The beautiful Boston Common illustrates it all too well-by day a spectacular large colorful garden of grass, flowers, trees and bushes, by night a flop place for many of the homeless of Boston. Yellow ribbons and stars and stripes are in evidence everywhere, but if you know how to find them, good peace folks are there too.
I first met Cynthia Sloan when she came to Canada with the Madre Tour in March. She and her friend Al Maze are members of the Parents Support Network, an organization of parents who have children in the military, but who are opposed to militarism and the war in the Gulf. Her son was still in northern Iraq, where U.S. troops were engaged in reconstruction and the protecting of the Kurds. She showed me a letter from him stating that when they first arrived in Zakho, the Iraqi Secret Police were conducting summary executions of people who had not been able to escape to the mountains-old people, women and children. While that has stopped for now, he says it will be a long international involvement.
Al's son, a member of the Massachusetts National Guard, who is now back in the U.S. after seven months of driving a military supply truck in the Saudi Arabia, realizes it was not a victory. Concerned about the death and destruction, he feels there are many U.S. returnees who became fed up with the parades and the celebrations after their return. Saddam Hussein's political opponents and enemies in the countries have been crushed, he is still in charge and consolidating his power.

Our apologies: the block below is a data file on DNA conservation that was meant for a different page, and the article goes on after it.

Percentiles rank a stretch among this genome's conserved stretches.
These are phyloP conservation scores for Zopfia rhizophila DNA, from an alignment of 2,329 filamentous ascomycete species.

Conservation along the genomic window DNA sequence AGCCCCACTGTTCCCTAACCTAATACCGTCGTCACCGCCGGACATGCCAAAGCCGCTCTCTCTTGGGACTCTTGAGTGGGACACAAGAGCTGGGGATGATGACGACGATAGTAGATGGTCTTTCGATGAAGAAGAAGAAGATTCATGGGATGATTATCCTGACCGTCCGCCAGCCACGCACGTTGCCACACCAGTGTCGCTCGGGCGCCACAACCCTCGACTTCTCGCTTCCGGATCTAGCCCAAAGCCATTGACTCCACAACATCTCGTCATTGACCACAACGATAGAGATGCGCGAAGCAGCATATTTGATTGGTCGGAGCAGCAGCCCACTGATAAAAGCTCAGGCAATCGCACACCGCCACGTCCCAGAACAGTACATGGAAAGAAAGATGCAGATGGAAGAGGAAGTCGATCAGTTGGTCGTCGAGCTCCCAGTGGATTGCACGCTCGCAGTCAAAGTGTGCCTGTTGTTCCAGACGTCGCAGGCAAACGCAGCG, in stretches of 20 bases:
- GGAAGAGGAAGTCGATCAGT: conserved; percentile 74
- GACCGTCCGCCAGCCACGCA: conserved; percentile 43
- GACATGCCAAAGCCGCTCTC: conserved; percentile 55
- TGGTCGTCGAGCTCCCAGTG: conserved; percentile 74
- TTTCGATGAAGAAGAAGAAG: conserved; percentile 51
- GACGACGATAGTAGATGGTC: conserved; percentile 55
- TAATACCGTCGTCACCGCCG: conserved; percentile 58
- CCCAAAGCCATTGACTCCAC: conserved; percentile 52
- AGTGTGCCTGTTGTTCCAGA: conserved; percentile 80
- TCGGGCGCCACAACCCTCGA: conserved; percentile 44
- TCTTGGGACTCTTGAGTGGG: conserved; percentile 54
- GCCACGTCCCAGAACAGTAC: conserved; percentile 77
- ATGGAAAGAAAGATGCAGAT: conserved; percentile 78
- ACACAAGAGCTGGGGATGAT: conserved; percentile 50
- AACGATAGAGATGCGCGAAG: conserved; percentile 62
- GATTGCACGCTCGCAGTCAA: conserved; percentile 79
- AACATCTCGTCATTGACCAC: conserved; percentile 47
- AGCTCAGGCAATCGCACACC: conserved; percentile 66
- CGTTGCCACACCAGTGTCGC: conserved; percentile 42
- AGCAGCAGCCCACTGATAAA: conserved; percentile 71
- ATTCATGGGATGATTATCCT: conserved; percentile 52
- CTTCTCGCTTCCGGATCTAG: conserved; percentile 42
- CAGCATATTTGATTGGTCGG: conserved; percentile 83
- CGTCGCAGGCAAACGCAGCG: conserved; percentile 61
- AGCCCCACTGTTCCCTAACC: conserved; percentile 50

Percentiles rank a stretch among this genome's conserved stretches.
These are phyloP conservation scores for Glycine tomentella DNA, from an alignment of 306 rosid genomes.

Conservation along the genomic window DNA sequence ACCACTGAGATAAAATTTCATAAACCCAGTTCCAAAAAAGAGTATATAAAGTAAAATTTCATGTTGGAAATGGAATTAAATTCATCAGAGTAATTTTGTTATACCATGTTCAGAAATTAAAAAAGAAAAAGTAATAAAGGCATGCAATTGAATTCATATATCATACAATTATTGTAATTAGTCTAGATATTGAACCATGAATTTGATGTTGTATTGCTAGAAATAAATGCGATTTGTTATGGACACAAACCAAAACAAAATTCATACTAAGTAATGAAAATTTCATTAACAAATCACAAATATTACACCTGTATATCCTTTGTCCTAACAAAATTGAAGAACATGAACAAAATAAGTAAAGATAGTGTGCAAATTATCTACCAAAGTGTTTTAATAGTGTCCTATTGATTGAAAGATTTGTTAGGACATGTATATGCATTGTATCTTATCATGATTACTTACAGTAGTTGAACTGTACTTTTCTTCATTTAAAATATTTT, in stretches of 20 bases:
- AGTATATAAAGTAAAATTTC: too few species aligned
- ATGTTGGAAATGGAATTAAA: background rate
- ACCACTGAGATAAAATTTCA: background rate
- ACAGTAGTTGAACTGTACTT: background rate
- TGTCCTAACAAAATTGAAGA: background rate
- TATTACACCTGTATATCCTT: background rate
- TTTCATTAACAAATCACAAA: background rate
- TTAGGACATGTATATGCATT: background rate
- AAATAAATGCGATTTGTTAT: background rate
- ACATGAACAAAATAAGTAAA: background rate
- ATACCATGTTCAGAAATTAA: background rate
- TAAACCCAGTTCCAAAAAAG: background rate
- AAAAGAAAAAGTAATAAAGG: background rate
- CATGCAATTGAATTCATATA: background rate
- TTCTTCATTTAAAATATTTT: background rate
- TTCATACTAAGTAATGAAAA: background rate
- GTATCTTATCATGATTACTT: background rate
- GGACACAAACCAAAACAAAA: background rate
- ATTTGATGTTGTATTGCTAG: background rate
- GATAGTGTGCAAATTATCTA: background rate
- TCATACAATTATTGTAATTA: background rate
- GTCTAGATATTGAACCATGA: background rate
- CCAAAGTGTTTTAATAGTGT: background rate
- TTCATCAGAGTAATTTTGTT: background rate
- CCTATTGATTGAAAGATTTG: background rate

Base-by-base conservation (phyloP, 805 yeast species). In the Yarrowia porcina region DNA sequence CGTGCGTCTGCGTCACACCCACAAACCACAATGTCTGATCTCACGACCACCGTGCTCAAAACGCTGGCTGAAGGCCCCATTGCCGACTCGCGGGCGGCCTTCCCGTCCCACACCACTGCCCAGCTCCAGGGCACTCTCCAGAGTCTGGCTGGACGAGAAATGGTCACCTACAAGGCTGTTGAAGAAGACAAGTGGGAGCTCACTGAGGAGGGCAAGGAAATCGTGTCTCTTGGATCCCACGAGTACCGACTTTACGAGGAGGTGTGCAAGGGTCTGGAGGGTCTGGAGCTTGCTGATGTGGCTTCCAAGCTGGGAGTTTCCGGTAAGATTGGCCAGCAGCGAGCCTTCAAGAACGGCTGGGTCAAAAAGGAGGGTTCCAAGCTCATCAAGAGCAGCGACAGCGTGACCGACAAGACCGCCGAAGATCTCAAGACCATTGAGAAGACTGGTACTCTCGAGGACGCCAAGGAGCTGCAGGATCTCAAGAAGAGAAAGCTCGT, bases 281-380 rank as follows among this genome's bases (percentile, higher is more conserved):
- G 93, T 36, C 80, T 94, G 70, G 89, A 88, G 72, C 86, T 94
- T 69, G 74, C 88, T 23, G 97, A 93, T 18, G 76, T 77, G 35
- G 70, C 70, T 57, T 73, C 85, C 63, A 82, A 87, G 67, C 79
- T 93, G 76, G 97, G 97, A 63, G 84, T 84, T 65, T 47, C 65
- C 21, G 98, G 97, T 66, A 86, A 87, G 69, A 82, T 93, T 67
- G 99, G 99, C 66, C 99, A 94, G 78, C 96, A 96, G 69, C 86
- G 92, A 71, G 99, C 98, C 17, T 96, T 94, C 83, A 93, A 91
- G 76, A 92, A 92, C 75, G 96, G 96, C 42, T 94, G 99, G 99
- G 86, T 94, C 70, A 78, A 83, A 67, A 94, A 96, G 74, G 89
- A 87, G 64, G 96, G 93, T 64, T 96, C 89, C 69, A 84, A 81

Both Cynthia and Al reflected the ominous concern of many U.S. peace people: that the Bush administration wanted to go in and out of the war as quickly as possible to divert attention from the Savings and Loan scandals, homelessness, poverty, drugs and other grave domestic problems. Bush's advisors have their eye on the 1992 election. Now that they have shown that militarism and bullying works, they want to destroy the Castro government in Cuba, the last vestige of communism, as their pre-electoral triumph. They point to the beefing up of the U.S. coast guard and increasing atmosphere of pride in the military as an indication of this prediction.
While thoroughly disgusted by the absolute capitulation of the television media to "Yellow Ribbon Fever" during the war, Boston SANE has decided to reach mass audiences in a creative way by placing an ad in the buses for all to think about as they travel (see photo).
Veterans for Peace in the U.S. are mobilizing for action in response to their grave concerns about the media and activities in the schools. A Republican Representative has introduced a bill which would penalize schools that refuse to open their doors and student files to military recruiters. Veterans of the Gulf War are being invited to address elementary classes in uniform. "We question the wisdom of this 'open door policy' in our schools and urge parents to consider the long term consequences of exposing impressionable minds to 'heroes' whose moral values have been grossly distorted by pre-war military conditioning" said a spokesman for Veterans for Peace.
In high schools, recruiters have been allowed to bring weapons into the classrooms and have allowed students to 'play' with them. At least one Maine high school teacher has been fired for interfering. Military personnel are given time off their work schedules to tutor, in uniform, students in schools near military bases. Helicopters are being brought to school yards so the children can 'play' in and near them. Space is being made on toy shelves beside GI Joe and Rambo figures for a new product, Barbie dolls in the uniforms of all branches of the service.